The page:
CLICK TO EXPAND

Phosita IP Blog

RUMORS OF THE ANTICIPATED XBOX 720 INCORPORATING A DVR SYSTEM COME IN THE MIDST OF A SWIRL OF LITIGATION INVOLVING DIGITAL VIDEO RECORDING TECHNOLOGY.

As reported by Gamezone on January 4, a new rumor has surfaced about the development of the next generation Xbox, or Xbox 720 – a clever twist on the current Xbox 360 title, due to a patent recently granted to Microsoft. 

United States Patent No. 8,083,593 was issued on December 27, 2011, and describes the implementation of a DVR system allowing for the recording of media, including television programs. The following abstract briefly describes the DVR application as implemented in the new system:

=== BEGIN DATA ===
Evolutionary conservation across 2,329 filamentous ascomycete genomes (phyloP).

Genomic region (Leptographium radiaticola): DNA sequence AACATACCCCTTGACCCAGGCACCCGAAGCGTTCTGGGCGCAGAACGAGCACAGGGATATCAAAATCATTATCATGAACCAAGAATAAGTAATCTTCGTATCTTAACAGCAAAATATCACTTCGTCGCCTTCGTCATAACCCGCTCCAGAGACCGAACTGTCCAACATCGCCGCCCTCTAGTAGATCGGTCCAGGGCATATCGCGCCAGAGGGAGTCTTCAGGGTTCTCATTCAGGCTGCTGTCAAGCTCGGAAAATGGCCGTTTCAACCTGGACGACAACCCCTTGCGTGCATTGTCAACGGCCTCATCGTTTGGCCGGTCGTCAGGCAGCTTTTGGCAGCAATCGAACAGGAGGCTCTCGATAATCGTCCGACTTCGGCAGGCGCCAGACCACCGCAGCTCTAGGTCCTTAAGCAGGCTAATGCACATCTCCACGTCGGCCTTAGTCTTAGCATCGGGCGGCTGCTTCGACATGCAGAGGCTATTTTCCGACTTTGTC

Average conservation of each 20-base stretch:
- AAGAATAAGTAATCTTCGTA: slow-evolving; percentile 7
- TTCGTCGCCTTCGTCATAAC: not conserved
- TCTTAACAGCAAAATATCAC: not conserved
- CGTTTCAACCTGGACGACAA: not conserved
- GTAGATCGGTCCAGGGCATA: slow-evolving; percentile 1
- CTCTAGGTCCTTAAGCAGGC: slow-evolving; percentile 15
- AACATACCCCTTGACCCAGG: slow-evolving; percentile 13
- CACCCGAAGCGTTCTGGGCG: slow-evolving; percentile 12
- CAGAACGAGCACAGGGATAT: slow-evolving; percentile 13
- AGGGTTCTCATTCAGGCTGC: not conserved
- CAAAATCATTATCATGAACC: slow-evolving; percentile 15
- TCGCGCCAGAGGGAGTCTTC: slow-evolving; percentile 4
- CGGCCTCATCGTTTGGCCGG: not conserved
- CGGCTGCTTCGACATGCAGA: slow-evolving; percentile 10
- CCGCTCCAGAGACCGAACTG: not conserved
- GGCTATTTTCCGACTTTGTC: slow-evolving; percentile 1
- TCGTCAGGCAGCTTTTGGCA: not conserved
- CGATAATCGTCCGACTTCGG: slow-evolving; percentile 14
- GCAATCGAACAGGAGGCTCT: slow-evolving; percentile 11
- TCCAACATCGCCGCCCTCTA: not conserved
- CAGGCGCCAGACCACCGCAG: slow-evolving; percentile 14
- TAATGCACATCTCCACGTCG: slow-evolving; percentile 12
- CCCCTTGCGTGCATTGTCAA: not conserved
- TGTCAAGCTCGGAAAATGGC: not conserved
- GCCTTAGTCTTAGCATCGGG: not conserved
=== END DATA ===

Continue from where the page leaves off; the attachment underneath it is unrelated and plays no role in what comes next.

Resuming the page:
“An integrated gaming and media experience is disclosed, including recording of content on a gaming console. A digital video recorder (DVR) application running alongside a television client component allows users to record media content on the gaming console. The DVR application also integrates itself with the console menu. Once integrated, users can record media content while playing games. Alternatively, users can record content when the gaming console is turned off. The recorded content can include television programming, gaming experience (whether local or online), music, DVDs, and so on. When in the recording state, users can also switch between various other media modes, whether gaming, television, and so on.”